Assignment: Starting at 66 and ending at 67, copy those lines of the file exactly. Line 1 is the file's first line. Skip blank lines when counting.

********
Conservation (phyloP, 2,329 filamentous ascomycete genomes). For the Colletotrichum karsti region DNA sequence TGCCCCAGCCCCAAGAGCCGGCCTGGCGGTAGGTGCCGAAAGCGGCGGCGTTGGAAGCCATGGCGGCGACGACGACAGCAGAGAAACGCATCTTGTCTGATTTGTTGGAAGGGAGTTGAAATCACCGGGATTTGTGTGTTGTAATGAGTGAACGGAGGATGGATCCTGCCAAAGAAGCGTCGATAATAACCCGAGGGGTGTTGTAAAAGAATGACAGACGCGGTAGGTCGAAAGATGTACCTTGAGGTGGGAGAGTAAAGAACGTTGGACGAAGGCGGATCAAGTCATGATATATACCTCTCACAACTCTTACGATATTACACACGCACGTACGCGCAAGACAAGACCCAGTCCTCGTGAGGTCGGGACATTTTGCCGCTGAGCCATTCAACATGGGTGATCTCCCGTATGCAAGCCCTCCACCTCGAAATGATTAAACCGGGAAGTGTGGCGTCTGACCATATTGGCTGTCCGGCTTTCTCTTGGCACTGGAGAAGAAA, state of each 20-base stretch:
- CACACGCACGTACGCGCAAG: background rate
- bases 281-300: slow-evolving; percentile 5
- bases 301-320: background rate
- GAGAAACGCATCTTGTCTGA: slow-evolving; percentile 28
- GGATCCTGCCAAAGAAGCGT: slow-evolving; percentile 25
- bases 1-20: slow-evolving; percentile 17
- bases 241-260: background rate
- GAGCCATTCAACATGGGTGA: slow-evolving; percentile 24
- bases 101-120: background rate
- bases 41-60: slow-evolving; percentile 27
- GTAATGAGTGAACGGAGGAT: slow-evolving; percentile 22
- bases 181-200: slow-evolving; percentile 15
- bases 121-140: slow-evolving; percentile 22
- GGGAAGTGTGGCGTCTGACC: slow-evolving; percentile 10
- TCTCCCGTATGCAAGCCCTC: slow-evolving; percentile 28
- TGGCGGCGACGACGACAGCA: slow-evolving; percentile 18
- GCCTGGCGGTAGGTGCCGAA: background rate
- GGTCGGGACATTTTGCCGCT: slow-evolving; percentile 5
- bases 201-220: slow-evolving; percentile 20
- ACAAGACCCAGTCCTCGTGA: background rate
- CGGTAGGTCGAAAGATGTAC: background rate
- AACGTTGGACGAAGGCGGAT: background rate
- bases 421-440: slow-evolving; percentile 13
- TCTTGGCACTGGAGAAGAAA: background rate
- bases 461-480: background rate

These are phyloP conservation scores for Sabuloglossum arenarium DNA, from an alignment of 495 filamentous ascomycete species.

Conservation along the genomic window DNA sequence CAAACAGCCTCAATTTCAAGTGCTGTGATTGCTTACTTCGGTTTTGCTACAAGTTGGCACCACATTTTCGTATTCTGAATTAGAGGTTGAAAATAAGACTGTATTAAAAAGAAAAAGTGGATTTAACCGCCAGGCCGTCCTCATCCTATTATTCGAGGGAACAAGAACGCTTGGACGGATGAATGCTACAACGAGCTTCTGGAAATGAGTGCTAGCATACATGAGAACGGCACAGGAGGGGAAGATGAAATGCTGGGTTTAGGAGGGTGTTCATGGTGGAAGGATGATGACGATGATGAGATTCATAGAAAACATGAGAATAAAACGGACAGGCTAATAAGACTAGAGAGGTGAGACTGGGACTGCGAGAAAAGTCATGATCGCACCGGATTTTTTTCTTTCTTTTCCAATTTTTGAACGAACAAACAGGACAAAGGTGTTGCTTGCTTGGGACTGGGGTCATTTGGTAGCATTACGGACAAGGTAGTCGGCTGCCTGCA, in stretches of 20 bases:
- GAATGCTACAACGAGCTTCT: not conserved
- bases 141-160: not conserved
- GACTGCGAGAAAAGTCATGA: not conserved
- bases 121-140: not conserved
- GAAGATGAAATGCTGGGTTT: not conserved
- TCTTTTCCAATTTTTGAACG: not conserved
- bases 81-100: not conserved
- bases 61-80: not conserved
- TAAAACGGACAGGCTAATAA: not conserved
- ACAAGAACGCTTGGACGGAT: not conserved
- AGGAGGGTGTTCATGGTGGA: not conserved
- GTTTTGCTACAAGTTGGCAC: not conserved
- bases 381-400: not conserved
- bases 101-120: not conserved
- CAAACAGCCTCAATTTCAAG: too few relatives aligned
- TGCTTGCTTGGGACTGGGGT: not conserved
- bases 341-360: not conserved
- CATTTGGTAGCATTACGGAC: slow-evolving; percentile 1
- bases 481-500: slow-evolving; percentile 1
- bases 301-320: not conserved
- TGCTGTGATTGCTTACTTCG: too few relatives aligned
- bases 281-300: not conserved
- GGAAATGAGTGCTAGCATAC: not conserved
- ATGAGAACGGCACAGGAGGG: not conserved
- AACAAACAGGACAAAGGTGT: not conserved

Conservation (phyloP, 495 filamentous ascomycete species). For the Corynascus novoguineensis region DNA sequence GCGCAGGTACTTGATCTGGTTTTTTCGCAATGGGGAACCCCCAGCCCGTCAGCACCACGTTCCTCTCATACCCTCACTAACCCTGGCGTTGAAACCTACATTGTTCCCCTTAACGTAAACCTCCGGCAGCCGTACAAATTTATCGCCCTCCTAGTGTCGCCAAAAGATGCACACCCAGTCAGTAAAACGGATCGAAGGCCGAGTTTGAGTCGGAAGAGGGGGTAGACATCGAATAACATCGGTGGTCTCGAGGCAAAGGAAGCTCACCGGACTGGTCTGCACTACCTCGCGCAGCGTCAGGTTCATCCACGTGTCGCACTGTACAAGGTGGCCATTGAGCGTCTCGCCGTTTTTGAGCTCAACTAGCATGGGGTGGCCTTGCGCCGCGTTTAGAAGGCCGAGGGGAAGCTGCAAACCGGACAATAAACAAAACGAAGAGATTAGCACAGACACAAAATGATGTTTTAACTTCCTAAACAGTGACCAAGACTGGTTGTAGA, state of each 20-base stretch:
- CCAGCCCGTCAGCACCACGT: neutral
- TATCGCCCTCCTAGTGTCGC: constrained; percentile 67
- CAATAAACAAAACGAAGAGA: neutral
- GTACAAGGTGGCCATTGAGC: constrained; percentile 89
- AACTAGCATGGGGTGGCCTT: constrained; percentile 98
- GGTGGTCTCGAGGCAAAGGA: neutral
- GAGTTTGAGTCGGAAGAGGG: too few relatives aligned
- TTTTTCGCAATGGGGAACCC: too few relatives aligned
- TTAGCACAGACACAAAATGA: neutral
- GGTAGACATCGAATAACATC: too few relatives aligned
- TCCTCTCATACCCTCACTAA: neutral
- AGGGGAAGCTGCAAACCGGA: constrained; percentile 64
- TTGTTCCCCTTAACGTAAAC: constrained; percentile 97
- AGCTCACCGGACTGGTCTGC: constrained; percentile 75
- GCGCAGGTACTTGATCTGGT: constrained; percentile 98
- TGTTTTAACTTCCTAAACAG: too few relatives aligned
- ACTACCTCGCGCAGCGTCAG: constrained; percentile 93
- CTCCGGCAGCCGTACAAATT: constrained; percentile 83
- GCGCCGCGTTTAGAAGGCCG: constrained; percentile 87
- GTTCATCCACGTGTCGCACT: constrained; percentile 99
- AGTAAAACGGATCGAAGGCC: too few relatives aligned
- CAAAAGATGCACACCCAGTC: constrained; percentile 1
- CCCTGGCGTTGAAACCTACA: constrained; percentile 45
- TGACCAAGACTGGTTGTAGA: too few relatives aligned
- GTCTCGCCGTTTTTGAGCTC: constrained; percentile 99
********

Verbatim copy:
- AGGGGAAGCTGCAAACCGGA: constrained; percentile 64
- TTGTTCCCCTTAACGTAAAC: constrained; percentile 97